Saying I hate mysteries might be a little strong, but I’m definitely not someone who seeks out these titles or films. It’s just not my genre. But I read all of Neal’s titles for the sheer fact that they read more like travel guides with a who-dunnit thrown in than your average, formulaic mystery thriller.
In this recent installment, Neal includes not only the envy-sparking depictions of some of the more beautiful and breathtaking aspects of wild Hawaii (in painstaking detail that only someone who has experienced it firsthand can pull off), but also incorporates a social theme of hunting and poaching on protected land.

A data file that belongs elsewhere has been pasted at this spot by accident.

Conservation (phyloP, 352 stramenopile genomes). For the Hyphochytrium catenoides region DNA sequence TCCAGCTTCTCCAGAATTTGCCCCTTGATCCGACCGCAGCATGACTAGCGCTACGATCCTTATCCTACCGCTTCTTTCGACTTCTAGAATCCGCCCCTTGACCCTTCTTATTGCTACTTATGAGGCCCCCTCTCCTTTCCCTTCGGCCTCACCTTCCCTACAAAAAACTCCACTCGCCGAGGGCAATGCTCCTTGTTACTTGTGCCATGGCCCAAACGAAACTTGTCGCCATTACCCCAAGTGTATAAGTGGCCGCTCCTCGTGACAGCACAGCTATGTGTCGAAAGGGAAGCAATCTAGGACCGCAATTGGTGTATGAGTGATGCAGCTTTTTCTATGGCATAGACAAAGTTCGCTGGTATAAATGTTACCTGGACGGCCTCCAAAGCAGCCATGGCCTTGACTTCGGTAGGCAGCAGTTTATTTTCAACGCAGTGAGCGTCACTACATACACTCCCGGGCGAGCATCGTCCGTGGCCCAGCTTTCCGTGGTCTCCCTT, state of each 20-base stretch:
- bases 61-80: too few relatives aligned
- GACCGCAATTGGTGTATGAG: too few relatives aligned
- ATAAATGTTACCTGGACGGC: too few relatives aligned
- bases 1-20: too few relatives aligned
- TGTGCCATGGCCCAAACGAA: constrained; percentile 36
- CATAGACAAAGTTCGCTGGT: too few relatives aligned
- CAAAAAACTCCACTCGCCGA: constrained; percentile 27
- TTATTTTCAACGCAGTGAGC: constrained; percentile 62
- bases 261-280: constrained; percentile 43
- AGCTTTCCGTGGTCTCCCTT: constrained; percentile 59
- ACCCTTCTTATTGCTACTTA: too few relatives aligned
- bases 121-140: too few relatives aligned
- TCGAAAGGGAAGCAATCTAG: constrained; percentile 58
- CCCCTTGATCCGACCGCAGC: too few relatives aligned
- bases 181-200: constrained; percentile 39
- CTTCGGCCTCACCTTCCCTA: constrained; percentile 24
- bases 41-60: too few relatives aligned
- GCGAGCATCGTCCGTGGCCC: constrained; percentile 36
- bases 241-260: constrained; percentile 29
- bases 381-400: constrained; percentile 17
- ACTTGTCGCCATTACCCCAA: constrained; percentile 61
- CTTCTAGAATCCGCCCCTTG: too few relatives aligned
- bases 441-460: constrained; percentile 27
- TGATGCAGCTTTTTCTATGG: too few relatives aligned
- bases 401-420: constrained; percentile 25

I especially like her main character in this series, a no-nonsense woman who doesn’t feel the threat to her feminism that causes her to behave in an “in your face” way that so many writers resort to. She’s just a female, that’s all there is to it. She’s fully capable at her job and well-regarded, and I appreciate that. Books in which the woman constantly has to prove herself really are a disservice to women.